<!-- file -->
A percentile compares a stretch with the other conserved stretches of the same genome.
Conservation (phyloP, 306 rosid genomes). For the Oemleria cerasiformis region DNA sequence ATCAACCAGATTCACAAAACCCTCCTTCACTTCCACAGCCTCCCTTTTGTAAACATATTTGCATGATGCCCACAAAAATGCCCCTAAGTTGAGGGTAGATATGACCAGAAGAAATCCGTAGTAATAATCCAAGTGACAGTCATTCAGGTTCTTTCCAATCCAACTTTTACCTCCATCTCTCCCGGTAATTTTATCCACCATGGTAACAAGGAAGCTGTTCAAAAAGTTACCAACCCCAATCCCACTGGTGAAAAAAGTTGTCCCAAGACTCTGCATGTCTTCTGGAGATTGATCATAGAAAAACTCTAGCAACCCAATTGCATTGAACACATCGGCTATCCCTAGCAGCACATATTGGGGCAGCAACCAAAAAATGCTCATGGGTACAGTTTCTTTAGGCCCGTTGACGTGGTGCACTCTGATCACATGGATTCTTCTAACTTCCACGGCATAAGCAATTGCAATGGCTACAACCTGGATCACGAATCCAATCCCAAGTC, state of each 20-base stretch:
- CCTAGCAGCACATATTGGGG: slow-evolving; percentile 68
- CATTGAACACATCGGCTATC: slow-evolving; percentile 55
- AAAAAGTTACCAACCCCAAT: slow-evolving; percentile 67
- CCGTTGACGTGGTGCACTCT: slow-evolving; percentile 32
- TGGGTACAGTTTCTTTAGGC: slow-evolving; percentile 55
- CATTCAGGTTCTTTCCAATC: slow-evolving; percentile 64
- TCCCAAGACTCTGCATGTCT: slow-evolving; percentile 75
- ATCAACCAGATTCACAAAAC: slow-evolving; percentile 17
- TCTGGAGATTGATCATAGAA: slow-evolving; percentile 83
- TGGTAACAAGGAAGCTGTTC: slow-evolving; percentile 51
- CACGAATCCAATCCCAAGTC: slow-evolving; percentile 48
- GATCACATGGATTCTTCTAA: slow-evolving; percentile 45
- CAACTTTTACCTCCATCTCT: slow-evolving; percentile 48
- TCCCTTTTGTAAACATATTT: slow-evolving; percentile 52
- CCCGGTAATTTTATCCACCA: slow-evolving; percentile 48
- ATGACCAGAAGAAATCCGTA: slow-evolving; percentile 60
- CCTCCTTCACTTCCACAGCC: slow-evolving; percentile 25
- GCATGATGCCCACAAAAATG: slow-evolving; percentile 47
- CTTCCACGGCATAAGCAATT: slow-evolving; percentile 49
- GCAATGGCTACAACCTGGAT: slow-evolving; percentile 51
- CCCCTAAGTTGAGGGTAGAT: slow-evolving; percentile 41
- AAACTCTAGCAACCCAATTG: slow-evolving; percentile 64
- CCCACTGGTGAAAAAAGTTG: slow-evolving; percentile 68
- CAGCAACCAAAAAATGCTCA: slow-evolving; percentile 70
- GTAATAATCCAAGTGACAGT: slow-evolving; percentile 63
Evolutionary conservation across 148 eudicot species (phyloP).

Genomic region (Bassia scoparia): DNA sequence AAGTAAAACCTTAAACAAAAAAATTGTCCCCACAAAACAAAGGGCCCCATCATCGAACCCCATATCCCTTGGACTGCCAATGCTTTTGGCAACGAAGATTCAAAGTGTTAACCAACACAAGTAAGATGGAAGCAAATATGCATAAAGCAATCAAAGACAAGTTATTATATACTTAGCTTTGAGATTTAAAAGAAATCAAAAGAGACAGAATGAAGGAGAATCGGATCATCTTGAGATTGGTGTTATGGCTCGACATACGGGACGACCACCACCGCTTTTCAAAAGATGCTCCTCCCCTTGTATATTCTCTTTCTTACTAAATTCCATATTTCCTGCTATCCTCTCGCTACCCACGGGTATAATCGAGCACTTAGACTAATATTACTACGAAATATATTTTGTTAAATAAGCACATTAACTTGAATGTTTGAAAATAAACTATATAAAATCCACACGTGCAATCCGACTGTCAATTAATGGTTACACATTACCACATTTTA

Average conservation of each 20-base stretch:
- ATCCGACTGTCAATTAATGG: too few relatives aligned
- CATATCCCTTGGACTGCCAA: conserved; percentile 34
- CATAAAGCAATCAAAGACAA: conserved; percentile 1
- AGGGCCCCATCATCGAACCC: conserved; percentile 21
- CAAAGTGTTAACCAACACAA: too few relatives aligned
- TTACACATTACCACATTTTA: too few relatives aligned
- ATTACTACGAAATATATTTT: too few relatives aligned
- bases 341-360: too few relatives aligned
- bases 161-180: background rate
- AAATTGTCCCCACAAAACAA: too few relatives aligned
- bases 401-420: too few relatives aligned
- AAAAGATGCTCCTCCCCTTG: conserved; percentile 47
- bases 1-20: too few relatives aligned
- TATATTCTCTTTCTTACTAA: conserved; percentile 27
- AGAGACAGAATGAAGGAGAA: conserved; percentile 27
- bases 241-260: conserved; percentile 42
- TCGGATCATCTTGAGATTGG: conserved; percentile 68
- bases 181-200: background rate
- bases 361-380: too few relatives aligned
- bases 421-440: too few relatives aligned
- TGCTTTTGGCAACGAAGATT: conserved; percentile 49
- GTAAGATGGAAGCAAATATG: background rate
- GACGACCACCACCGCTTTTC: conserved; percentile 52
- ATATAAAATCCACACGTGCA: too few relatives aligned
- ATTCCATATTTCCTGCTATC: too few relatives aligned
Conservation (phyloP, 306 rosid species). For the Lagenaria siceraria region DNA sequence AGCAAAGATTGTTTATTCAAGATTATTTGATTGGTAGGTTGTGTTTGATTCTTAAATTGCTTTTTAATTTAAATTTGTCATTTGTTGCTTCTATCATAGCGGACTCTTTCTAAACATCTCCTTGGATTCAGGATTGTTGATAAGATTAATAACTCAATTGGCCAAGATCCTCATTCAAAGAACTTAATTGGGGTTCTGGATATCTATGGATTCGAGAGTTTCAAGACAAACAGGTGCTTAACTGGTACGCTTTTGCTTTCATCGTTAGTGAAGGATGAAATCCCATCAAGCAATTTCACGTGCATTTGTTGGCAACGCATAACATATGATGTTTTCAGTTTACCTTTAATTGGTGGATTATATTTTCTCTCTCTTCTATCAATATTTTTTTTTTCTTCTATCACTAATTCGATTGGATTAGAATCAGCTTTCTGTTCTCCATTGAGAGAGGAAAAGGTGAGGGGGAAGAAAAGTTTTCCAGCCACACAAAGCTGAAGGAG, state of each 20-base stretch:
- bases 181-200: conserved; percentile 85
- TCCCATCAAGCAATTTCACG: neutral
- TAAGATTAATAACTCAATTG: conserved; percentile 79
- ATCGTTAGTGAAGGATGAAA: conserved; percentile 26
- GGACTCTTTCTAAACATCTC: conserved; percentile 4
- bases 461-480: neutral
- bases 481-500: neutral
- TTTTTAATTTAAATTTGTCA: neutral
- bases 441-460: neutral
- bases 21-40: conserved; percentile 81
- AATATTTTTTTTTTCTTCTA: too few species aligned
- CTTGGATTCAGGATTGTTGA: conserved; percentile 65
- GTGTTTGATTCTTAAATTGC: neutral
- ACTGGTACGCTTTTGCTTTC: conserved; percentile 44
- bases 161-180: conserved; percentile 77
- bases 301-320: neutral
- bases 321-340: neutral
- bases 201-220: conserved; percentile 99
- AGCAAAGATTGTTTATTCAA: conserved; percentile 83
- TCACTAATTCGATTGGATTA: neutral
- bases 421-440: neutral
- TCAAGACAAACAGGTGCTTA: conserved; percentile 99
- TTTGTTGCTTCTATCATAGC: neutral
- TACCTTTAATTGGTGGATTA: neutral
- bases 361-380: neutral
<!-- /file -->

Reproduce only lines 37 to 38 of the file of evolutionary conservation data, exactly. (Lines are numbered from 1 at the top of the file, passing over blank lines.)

- ATTACTACGAAATATATTTT: too few relatives aligned
- bases 341-360: too few relatives aligned